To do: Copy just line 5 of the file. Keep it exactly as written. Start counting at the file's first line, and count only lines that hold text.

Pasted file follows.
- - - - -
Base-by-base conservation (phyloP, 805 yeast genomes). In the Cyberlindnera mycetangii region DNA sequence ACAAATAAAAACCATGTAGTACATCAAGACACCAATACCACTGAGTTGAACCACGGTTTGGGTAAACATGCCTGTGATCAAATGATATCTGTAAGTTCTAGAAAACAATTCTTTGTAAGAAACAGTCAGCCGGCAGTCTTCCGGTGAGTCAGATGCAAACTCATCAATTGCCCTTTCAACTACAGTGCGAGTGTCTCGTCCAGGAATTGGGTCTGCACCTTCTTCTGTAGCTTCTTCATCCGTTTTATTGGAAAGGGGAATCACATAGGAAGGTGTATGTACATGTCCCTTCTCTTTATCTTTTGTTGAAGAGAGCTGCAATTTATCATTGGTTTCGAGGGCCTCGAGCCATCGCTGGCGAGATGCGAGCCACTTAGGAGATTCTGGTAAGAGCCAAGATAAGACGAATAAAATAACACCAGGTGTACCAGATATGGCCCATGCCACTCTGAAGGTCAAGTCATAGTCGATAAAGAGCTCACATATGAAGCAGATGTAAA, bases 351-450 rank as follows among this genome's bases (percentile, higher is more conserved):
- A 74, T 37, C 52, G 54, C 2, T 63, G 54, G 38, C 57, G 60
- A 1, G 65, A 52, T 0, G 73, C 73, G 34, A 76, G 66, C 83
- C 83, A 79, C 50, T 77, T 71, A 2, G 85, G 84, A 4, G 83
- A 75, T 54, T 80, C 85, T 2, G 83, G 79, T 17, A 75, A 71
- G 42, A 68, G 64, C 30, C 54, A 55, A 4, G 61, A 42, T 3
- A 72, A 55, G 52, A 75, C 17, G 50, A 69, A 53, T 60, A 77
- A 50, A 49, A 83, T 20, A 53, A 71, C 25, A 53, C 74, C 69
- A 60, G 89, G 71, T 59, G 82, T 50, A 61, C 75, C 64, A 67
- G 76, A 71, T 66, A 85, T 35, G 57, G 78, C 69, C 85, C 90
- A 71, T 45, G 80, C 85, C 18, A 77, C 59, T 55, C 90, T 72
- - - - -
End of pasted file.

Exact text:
- A 75, T 54, T 80, C 85, T 2, G 83, G 79, T 17, A 75, A 71